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Bruce Egnater got his start three decades ago as a Jimi Hendrix and Cream-loving guitarist and electronics student frustrated with off-the-shelf amplifiers that couldn't match the tone of players such as Iggy Pop, Ted Nugent, Bob Seger and Alice Cooper. As the 1970s Detroit rock scene emerged, guitar players wanted bigger, louder & more distorted tones. Since there were no amps at the time that did the job, Bruce set out to build his own amp that did. To pursue his passion for the intricacies of electronics design, Bruce attended the University of Detroit Engineering School. While studying, Bruce worked at Detroit's legendary Zoppi's Music on 8 Mile Road, repairing a wide variety of musical gear. In 1975, Bruce opened his own repair shop, which specialized in modifying amplifiers and, in the process, forged new and innovative designs that gave musicians the tools to find their tone.

Bruce's grandfather, Ed Kreske, once told him "Don't be the guy who digs the ditches, be the guy who makes the shovels." As a 10-year old boy, Bruce was yet to realize what a profound statement this was or how it would resonate throughout his career. Why does any of this matter? As a relentless tinkerer, Bruce aimed for new ways to get the tones he wanted, but that were not available in amps at the time. No one had yet invented the master volume control or designed a high gain tube amp. Like everyone else, the only solution for true tube saturation was to crank your Marshalls up to ungodly volumes just to get "that" tone. The market was just starting to discover overdrive pedals. A step in the right direction, but not the solution Bruce wanted. One of Bruce's ideas was to take his little Gibson amp and hook up a resistor in place of the speaker. He jammed the output of the small amp into the input of his 200-watt Marshall Major head. Now he was onto something as this connection allowed the great distortion of the little amp while being able to play at concert volume.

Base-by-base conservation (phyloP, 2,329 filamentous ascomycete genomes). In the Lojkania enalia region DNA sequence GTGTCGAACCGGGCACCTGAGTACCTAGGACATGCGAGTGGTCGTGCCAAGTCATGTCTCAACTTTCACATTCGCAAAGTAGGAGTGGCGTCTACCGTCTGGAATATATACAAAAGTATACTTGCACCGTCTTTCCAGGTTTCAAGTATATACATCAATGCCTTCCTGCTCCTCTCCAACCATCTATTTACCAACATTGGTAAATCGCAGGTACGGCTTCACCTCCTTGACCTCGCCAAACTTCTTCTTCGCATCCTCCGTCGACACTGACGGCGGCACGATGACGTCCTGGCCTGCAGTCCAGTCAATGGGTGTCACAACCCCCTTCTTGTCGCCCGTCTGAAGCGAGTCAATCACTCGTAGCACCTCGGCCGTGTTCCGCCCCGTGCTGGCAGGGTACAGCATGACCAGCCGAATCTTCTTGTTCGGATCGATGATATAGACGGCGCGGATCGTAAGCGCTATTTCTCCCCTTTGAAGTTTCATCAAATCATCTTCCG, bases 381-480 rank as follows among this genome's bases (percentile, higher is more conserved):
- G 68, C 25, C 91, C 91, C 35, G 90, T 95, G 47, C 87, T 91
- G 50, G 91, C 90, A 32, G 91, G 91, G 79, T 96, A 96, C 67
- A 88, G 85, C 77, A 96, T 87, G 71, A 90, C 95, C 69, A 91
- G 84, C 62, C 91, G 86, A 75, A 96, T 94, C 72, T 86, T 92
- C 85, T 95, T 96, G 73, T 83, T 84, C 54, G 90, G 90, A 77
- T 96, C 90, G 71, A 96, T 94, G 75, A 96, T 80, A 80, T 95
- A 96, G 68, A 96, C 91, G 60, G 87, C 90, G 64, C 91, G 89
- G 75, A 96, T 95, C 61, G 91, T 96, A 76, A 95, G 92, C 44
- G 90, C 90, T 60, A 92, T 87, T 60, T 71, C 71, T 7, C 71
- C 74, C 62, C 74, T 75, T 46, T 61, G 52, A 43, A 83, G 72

News in Detroit spread fast, and Bruce soon found himself hooking up similar setups for countless players in the area. As his reputation grew, Bruce set out to build his first amplifier that could produce both great distortion and pristine cleans. He wanted an amp with both a clean channel and an overdrive channel with separate controls for each. The result was a two-channel switching amp that allowed guitarists to increase distortion without adding volume - better known as "cascaded gain"- one of the first of its kind in the market. As guitarists throughout the country heard about Bruce's radical new tube amp, demand began to grow. Bruce became known as a leader in innovative multi-channel tube designs. Many companies sought Bruce's expertise in this field and, as a result, he has developed for and collaborated with some of the top companies over the last 25 years. Some of the most innovative amps introduced in the last two decades have Bruce's fingerprints on them. Since those days, multi-channel tube amps are common place.

Bruce found himself modifying his own amps to create a new sound or different tone, so he set out to design a tube amp that would work for every player in every situation. The revolutionary modular amp was born. With his design, the power amp section stays constant while the pre-amps are modular, meaning they can be changed in and out of the amp with ease. Bruce's now patented modular tube amps are used by a wide variety of musicians and producers around the world. From humble beginnings in a small shop on 8 Mile Road, Egnater Amplification is today the fastest growing guitar amp manufacturer in the industry. Bruce continues to be a relentless innovator striving to find new ways to get that illusive "ultimate" tone. His patented modular tube amplifiers are a radical departure from convention and his ground-breaking line of all-tube amps found within this website continue to set the benchmark for others in our industry to follow.